Caltech professor of chemistry Hosea Nelson (PhD '13) and alumna Elaine Y. Hsiao (PhD '13) are among the winners of the 2022 Blavatnik National Awards for Young Scientists.
The awards, given annually since 2007, are intended "to recognize and celebrate exceptional young scientists" in the life sciences, physical sciences and engineering, and chemistry, and to provide "critical support to seed innovative work in science and technology that will address society's most pressing global problems," according to the award announcement.
Nelson, an organic chemist, is focused on improving methods for identifying chemical structures and developing chemical reactions using elements that are common and safe—like silicon, lithium, and boron—and allow for the efficient and sustainable synthesis of drugs and other human-made chemicals.
He popularized a technique known as microcrystal electron diffraction, or MicroED, a type of crystallography that is useful for characterizing chemicals that only form small crystals too tiny to be studied by traditional methods. MicroED is an offshoot of cryogenic electron microscopy, or cryo-EM, a technology that has typically been used to identify the arrangement of atoms in large biological molecules like proteins.
By extending cryo-EM to small molecules, Nelson has built "a foundation to dramatically accelerate the development of new drugs or commercial chemicals," notes his award citation.
"MicroED will give us a greater understanding of our chemical world," Nelson says. "We will be able to identify molecules from natural sources, synthetic molecules, and in general new chemical matter which can be used for medicines and materials that will ultimately and hopefully improve the human condition."
As a Caltech graduate student, Nelson worked in the laboratory of Brian Stoltz, Victor and Elizabeth Atkins Professor of Chemistry and Heritage Medical Research Institute Investigator. Nelson started his own lab at UCLA in 2015, but he returned to Caltech in 2021 as a professor of chemistry.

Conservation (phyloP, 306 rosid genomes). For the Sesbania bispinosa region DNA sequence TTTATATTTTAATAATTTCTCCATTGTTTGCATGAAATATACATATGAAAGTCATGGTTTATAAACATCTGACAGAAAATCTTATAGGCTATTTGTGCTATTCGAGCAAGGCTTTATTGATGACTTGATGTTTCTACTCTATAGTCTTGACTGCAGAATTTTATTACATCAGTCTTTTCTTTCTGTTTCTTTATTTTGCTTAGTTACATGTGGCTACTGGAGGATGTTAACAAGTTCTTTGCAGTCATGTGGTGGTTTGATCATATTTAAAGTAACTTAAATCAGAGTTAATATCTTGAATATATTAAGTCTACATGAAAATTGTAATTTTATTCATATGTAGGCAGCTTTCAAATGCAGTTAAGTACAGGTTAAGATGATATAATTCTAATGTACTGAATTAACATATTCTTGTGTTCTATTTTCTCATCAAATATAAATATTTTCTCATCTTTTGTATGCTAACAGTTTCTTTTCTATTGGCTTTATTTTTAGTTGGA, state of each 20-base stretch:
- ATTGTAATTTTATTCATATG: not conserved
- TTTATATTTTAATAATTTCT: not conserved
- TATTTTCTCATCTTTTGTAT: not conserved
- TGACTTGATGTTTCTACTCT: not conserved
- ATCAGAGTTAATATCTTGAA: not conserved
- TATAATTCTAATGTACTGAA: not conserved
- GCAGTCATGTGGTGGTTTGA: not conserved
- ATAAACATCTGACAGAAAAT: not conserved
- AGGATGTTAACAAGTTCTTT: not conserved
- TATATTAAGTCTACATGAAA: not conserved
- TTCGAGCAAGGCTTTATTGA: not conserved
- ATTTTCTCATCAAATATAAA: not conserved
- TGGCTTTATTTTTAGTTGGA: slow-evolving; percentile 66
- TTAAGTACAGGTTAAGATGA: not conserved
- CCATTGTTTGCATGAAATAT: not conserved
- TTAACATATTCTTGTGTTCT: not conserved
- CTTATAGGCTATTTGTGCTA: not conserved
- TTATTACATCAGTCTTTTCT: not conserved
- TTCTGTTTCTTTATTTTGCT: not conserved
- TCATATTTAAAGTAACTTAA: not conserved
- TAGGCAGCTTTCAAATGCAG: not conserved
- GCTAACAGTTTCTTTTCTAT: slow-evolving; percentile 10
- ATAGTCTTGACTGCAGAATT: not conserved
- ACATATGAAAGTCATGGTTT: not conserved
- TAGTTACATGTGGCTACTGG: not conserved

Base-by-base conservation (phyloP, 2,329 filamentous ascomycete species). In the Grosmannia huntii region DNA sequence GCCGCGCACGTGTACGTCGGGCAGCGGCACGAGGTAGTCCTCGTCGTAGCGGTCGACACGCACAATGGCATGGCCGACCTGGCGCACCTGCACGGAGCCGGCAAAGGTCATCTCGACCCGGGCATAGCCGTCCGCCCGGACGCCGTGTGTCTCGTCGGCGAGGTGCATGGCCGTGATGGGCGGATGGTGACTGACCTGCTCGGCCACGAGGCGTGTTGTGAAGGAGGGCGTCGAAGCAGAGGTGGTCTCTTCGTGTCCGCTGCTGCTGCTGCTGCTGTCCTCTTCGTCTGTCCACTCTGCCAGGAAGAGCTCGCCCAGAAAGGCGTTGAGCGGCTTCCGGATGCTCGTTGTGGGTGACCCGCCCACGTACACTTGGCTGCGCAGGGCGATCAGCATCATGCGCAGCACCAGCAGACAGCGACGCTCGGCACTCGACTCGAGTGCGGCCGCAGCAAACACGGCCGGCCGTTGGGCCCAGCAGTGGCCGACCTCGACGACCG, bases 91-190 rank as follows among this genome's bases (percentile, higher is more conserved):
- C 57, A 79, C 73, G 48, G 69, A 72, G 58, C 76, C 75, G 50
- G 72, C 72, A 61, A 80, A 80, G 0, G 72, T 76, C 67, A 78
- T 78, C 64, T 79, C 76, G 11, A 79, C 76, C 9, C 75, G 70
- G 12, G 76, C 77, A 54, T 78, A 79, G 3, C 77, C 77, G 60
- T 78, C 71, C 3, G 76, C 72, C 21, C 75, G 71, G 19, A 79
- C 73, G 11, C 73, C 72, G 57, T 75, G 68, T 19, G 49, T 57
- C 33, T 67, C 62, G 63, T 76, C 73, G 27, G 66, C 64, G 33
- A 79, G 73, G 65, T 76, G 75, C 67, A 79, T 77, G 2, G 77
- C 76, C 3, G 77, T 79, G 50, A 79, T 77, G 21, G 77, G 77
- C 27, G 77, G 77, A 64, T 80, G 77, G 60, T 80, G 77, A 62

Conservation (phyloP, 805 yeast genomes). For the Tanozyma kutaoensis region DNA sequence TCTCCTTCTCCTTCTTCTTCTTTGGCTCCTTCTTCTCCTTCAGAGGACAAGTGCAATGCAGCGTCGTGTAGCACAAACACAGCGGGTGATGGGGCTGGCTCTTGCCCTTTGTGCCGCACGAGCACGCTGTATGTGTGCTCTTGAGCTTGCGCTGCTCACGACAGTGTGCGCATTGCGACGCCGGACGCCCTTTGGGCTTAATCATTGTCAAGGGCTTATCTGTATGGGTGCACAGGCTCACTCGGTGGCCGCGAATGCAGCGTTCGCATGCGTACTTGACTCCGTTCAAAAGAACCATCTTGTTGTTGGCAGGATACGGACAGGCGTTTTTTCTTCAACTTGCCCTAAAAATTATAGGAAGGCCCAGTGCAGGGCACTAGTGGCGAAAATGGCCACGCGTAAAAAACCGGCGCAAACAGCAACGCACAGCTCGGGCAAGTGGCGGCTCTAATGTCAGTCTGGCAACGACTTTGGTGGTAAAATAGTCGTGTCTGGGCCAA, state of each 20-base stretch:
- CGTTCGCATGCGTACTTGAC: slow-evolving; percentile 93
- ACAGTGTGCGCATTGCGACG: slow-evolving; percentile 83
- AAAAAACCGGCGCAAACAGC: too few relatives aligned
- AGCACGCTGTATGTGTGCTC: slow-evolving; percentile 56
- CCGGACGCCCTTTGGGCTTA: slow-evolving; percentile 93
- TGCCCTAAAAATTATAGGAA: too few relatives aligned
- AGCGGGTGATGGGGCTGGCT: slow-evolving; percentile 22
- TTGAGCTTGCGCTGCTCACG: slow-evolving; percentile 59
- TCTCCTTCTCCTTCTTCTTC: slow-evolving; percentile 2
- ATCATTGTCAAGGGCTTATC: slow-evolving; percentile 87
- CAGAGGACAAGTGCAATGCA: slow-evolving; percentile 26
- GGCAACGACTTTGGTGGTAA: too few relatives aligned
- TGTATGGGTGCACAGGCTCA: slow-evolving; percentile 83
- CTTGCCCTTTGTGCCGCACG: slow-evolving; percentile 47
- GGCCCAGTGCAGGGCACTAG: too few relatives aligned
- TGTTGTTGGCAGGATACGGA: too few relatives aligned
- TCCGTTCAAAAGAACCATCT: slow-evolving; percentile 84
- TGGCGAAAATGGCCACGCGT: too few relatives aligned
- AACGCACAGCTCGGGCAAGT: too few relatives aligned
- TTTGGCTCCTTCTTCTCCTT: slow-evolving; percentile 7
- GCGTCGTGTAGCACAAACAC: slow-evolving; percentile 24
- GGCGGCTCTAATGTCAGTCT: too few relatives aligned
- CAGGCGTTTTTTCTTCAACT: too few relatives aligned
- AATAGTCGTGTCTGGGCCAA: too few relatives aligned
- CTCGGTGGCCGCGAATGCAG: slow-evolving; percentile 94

Nelson says his graduate studies at Caltech had a significant influence on his passion for discovery and creativity. "Caltech is a special place. Focus on research permeates all layers of the community, including undergraduate education, staff, facilities, everyone shares a vision of doing research. A lot of institutions have several focuses, whereas this institution is primarily focused on service to the community through research excellence. I like Caltech because there is very little barrier between trainees and faculty. I'm on a first-name basis with all the students that I work with. Everyone is an equal, from faculty to students. That's unique."
Elaine Y. Hsiao, an associate professor and De Logi Endowed Chair of Biological Sciences at UCLA, examines how metabolites produced in the gut microbiome interact with the brain, work that began during her graduate studies at Caltech in the laboratory of Sarkis Mazmanian, Luis B. and Nelly Soux Professor of Microbiology. Among other discoveries, Hsiao has found that metabolites produced in the microbiome of pregnant women can have lasting neurological effects on their children in the future, research that could lead to improved maternal–fetal health and assessments of risk for neurodevelopmental disorders.
This year, 150 research institutions nominated 309 researchers for the awards. Thirty-one finalists were chosen, and three independent juries chose the final three laureates, a group that includes Conor Walsh, the Paul A. Maeder Professor of Engineering and Applied Sciences at Harvard University.